Heroes, Antiheroes and Our Obsession With Both


The above image features 30 people I consider antiheroes, for the fact they have chosen to challenge norms and live differently. We created the image in collaboration with designer James Evans, as part of an Instagram campaign for the site I edit, Impolitikal.com. Some of the faces will be familiar, others are relatively unknown. All of them represent far larger communities of people who also share their struggle, or who they have stepped up to bat on behalf of.

I hesitate to call them heroes, because many aren't yet considered such by the mainstream. Some, like Nelson Mandela, Gandhi and Maya Angelou are now widely admired - and rightly so. But for much of their lives they weren't applauded. Nelson Mandela spent most of his life in protest, or in prison. Ghandi also spent much of his life challenging elite, racial hierarchies, and in prison. Maya Angelou, now revered for her wordsmithery, battled racial - and gender - prejudice too.

In the introduction to the book Revolutionary Women: a Book of Stencils, Tui Gordon discusses the commodification of struggle. Icons like Che Guevara spend most of their lives on the fringes, or overtly suppressed, then at some later date we decide they're ok and start banging their image on t-shirts. We glorify revolutions past - feel indignant that apartheid was ever a thing, or that women couldn't vote in the West - but maintain a nervous distance from current examples of inequity like LGBT rights and poverty.

And yet, we love an antihero. Pop culture is all about the underdog, the outcast who overcomes the odds. They offer hope to the hopeless and downtrodden, they show it's possible to cry foul - and win - when power is abused. And they often do it with the support of just a small, courageous few.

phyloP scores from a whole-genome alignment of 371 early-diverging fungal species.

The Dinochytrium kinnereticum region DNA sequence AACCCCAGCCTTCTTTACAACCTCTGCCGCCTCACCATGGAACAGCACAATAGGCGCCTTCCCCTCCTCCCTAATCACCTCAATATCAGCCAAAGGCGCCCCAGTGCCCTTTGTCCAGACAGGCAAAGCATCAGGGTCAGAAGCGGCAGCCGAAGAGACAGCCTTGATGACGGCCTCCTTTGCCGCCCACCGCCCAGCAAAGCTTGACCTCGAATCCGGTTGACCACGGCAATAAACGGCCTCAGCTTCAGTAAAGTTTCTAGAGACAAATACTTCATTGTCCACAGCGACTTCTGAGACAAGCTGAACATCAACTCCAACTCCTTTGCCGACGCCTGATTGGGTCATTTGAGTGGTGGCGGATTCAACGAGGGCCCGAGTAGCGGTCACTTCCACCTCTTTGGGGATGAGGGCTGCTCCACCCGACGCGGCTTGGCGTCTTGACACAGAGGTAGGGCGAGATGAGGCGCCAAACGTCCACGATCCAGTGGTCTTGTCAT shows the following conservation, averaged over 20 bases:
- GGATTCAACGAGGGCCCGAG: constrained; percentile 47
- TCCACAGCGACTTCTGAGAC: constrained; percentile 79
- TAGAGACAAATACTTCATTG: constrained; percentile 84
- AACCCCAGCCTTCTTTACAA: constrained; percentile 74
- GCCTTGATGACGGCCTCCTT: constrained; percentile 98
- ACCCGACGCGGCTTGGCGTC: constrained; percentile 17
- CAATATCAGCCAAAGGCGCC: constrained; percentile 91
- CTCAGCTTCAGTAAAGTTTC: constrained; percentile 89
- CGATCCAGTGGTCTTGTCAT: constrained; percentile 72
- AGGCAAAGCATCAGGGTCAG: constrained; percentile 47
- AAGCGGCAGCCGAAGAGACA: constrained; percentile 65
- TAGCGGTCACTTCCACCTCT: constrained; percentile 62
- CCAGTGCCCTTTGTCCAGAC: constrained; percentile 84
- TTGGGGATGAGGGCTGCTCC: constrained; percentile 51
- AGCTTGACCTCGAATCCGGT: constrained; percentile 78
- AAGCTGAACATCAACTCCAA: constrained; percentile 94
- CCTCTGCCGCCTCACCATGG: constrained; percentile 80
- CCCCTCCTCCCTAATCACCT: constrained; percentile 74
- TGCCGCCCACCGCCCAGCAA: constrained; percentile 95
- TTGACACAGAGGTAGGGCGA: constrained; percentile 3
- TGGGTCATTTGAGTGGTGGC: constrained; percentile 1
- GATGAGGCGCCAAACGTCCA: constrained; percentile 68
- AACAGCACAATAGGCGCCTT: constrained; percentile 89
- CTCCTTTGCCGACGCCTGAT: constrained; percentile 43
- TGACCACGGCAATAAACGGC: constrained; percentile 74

We admire struggle - after the fact. Why are we so hesitant to engage with it while its happening? Because we don't have time? Because we're disillusioned? Or simply because we don't know what we can do to help, or where to start?

If you're like me, it's any one of these reasons at different points. It's a lot easier to observe - and, to be true, sometimes totally inappropriate to jump into a struggle that's not our own.

Proclaiming opinion without thinking it through can be as unhelpful, if not more so than saying nothing at all. But I think it's important to test our beliefs by acting according to them, to be bold yet flexible in how we interact with the world. And to not let the idea of changing our worldview terrify us.

It's a lot easier to fit the world to the norms we live within, but I don't think we can get away with living in silos anymore. Globalisation means that how we live in one part of the world does affect the wellbeing of people in others. And ultimately, as the impacts of climate change, or the current migrant crises in Europe and the US are showing, sometimes those effects can come back around.

As our Deputy Editor Evelyn said in this recent post, '"We all have social justice issues which speak to our moral and ethical positions." Don't jump on a bandwagon just because it's in vogue, but if something doesn't sit right with you, don't be afraid to find out why.

Whether it's contributing your skills to help a community group, hitting the streets to join a protest march or simply educating yourself further about an issue, this is me encouraging you to engage with struggles that resound with you as they are happening. Like this guy.

As a small start, why not join Impolitikal on Instagram as we send a high five to some of the people we admire?